What I Miss About Christmas

posted Dec 24, 2011, 10:29 AM by Terrence Moss   [ updated Dec 24, 2011, 10:37 AM ]

Christmas as I knew it growing up hasn't existed for me since 2001. That was the last Christmas we had in Denville (New Jersey) before my parents moved back to Illinois the following March.

Every Christmas since then has been different and in the days leading up to Christmas 2011, I've been reminded of those days gone by moreso now than ever before. 

Though we mocked its omnipresence, I miss when It's a Wonderful Life ran incessantly on any number of TV channels. 

Then NBC ruined Christmas by purchasing the rights to the holiday classic and attempting to make it an event by only showing it once or twice a year. They should have just left it well enough alone. And it should never have been made available on home video or DVD.

Granted, the picture quality was far superior but there was always something about not knowing exactly which window of the Sycamore place Mary threw that rock. 

My father established a tradition of buying a four-pack of Cinnabons on Christmas Eve, hiding them and then waking up Christmas morning to warm them up and serve them with hot chocolate. It didn't matter if we had any place to go or not, that is how we started our day.

 I couldn't find the full version of this Mary Katherine Gallagher sketch on the YouTube but it was always a favorite of mine. Rosie O'Donnell was the host of this 1996 episode and Whitney Houston, promoting The Preacher's Wife, was the musical guest. That film's director, Penny Marshall, was also featured in this sketch as an older nun.

Christmas 1996 sticks out in mind for some reason. I remember going to see The Preacher's Wife at Headquarter's Plaza in Morristown with my best friend Jasper. I remember participating in Operation Love at the church, helping put food packages together for needy families and helping deliver them.

One delivery wasn't too far from where I lived. The recipient was a recent widow who was waiting for her daughter and granddaughter to come by. She and I chatted for about an hour. I don't remember her name and her face is a bit fuzzy but I do remember how much happier she was for the company than even for the food.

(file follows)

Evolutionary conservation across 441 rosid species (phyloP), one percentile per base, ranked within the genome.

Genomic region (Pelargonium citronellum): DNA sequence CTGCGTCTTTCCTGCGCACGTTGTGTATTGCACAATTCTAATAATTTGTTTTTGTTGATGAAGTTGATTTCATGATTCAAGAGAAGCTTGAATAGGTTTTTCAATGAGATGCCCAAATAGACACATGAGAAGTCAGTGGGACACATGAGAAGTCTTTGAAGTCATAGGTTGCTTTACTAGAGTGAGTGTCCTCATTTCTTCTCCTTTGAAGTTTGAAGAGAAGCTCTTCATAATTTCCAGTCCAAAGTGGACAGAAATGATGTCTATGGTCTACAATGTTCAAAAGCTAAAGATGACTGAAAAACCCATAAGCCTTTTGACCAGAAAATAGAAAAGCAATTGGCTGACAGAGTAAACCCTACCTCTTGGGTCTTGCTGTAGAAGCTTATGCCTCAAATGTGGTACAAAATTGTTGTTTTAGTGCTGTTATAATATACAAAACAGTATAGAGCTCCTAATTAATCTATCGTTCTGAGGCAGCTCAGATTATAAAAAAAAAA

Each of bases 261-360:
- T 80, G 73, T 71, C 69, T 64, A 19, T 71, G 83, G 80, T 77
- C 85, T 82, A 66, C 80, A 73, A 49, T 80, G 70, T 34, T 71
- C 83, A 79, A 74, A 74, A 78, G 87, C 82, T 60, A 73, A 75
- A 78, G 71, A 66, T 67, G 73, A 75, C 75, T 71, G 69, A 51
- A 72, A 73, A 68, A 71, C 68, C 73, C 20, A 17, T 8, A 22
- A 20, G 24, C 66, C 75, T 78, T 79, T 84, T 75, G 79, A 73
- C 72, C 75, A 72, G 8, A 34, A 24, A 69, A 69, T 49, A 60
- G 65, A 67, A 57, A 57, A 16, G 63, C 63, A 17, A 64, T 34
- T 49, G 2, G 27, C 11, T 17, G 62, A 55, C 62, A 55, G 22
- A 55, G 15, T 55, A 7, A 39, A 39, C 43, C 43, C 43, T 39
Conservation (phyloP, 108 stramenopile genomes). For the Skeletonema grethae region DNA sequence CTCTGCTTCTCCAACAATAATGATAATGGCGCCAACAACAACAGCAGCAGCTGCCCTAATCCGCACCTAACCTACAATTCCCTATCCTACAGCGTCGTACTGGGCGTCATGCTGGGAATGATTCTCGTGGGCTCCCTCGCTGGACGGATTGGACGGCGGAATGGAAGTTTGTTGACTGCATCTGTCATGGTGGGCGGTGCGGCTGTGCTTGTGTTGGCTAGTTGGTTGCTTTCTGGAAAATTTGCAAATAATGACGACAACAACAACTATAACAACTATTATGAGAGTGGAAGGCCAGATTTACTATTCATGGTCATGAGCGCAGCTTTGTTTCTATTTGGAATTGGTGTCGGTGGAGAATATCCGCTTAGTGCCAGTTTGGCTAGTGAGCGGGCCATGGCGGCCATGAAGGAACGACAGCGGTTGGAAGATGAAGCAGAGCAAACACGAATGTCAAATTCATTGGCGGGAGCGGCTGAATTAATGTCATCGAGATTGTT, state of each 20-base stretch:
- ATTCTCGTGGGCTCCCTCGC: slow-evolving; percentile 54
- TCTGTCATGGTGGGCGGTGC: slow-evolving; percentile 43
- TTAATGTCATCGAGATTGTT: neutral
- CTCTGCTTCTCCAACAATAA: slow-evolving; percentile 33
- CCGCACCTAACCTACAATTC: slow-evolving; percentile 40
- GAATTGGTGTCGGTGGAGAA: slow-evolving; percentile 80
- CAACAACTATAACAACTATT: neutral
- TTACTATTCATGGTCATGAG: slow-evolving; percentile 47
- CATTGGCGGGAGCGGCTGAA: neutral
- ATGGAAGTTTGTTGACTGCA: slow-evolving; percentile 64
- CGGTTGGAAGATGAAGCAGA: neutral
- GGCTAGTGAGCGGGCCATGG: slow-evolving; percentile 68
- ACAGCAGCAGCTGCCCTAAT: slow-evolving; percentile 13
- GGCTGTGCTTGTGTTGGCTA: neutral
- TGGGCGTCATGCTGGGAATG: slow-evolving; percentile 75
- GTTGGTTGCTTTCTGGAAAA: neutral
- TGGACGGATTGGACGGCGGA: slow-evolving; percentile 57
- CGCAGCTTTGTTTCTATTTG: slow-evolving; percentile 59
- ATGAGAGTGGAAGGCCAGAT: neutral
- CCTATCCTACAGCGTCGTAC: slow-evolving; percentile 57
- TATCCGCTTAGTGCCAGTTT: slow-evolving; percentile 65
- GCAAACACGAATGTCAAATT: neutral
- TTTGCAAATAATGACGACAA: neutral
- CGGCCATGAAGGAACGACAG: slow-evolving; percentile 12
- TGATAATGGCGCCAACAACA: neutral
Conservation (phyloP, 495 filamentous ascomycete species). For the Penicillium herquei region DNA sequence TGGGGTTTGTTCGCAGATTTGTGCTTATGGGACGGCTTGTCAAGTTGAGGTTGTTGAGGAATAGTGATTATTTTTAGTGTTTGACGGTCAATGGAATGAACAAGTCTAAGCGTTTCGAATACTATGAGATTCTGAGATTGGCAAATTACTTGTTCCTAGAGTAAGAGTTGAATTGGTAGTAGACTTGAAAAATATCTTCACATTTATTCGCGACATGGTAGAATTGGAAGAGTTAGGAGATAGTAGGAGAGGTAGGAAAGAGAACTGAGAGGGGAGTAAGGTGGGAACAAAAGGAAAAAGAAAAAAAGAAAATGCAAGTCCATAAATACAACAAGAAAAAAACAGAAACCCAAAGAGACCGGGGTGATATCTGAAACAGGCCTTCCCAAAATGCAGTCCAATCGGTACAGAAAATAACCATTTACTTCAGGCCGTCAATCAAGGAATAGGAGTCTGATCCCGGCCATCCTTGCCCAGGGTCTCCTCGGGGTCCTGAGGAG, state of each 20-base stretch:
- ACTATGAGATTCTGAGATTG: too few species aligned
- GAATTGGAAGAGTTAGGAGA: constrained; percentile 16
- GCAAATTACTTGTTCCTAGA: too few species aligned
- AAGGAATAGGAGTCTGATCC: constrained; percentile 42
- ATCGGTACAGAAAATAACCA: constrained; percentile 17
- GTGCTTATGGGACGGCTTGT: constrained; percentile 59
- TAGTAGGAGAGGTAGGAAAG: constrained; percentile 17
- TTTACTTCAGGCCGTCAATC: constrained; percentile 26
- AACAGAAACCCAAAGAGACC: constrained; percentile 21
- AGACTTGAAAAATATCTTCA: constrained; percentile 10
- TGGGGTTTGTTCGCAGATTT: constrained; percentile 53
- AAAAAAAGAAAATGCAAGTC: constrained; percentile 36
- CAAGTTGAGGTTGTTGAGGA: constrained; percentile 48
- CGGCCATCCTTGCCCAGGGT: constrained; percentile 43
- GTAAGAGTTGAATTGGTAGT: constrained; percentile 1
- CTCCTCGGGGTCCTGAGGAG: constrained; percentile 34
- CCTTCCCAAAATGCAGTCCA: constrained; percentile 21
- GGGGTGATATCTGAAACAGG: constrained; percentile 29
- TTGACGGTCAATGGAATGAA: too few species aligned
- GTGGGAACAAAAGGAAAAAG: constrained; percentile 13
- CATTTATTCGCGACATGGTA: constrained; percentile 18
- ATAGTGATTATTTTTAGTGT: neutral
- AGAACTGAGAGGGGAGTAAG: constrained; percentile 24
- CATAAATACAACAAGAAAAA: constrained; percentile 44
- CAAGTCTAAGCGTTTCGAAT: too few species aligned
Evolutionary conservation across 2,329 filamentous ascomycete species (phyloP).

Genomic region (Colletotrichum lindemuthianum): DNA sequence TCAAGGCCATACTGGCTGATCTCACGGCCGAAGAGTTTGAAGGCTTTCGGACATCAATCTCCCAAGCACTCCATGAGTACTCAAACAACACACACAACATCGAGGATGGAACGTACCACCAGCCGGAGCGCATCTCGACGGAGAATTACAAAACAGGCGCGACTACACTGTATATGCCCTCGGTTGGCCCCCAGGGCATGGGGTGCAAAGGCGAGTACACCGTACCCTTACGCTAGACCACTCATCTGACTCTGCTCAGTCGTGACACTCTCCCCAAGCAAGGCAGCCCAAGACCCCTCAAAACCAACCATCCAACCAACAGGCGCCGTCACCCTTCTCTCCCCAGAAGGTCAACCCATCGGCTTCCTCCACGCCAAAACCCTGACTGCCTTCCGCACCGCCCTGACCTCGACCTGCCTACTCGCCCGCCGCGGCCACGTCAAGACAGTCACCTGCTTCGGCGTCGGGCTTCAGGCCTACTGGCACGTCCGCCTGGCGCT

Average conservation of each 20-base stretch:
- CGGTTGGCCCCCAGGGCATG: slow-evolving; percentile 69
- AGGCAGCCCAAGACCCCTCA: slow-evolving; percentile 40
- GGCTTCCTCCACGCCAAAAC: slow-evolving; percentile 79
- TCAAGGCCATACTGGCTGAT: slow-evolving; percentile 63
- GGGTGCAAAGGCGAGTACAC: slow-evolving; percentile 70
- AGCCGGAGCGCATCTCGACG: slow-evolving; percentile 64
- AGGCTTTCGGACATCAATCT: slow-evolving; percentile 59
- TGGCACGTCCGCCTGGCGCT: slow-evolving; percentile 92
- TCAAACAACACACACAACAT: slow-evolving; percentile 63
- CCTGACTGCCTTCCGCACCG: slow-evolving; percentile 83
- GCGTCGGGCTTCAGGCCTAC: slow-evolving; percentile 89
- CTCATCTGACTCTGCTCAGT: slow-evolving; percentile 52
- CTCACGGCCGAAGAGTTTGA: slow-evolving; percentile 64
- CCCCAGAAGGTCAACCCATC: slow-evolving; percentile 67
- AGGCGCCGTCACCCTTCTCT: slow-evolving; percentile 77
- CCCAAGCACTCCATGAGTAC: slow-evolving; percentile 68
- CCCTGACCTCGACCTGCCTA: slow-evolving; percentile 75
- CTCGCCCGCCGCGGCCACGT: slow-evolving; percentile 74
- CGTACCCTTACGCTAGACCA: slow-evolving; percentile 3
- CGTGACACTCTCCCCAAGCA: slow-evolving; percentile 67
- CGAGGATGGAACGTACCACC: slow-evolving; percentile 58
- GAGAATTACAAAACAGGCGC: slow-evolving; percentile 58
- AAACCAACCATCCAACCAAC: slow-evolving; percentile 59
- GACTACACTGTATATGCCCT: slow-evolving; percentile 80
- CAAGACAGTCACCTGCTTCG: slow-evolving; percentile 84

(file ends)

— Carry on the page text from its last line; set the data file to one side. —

Growing up in a small town, there weren't too many places to go. We had the Alexis and Rockaway diners, Easy Video and the Rockaway Mall. Even as a teenager, kids and younger teens annoyed me so I more or less hated going to the mall.

Plus I hated to shop. I still do. Except for food. I like food shopping.

During my college years, I always waited until the last minute to shop -- largely out of necessity. My finals seemed to stretch further into Christmas week than other people so I didn't usually get home for break until the 21st or the 22nd. I didn't want to drag a bunch of presents home with my luggage and laundry so that is when I'd start my Christmas shopping. It would all be done at the mall and it would all be done within a couple of hours.

This was before I discovered the brilliance of GIFT CARDS. I've never been a great gifter.

It was always a bit trippy to come home, go to the mall and see people from high school that I hadn't really kept up with after graduation. Even in those early post-graduate years, there was an air of maturity we all seemed to have. I remember running into a couple of former classmates and being genuinely glad to see them. Either that or I was just genuinely glad that I had something more to say than "I still work at..."

Not that there's anything wrong with that.

I spent a lot of time here. It was the seafood market/restaurant I worked at in high school and throughout college. Christmas Eve was the busiest day of the year and it was packed from open to close. In fact, there was a line out front even before we opened.

We took holiday orders for a couple weeks leading up to Christmas Eve and spent the night before filling orders after hours until about midnight or 1am -- with a break for dinner of course.

Throughout the night of the 23rd and Christmas Eve, holiday music would play over the radio. I specifically remember "This is Christmas" by John Lennon and "The Hanukkah Song" by Adam Sandler playing repeatedly.

I looked forward to hearing them each time because they both put a smile on my face for very different reasons and I could hear them throughout the store no matter what I was doing.

After we closed on Christmas Eve, I'd go home reeking like fish to a house full of family and friends.

I've been in a very lengthy transitional period between the holiday traditions of my upbringing and creating my own. Right now I've settled on just waiting for January but that's no way to spend the last two months of any given year. I want to feel the magic again and for the first time in several years, I believe I will.

The last five or six years have been largely unstable as I moved back and forth between the east coast and the west coast in search of the life I've always wanted to lead. I'm close. I'm finally pursuing that life. I'm two-thirds of the way there. 2012 is going to be that year where I finally achieve that life and establish some stability for myself in this increasingly more unstable world. 

I don't know who this guy is but he's on the cover of the JCPenney Christmas catalog and he came in the mail addressed to me. I asked Santa to bring him to me for Christmas.

If he's tall enough and old enough, he might make a great Chris. I'd love for him to appear at my doorstep tied in a big red bow. Perhaps he can help rekindle some of that holiday magic I lost.

I'm just sayin'.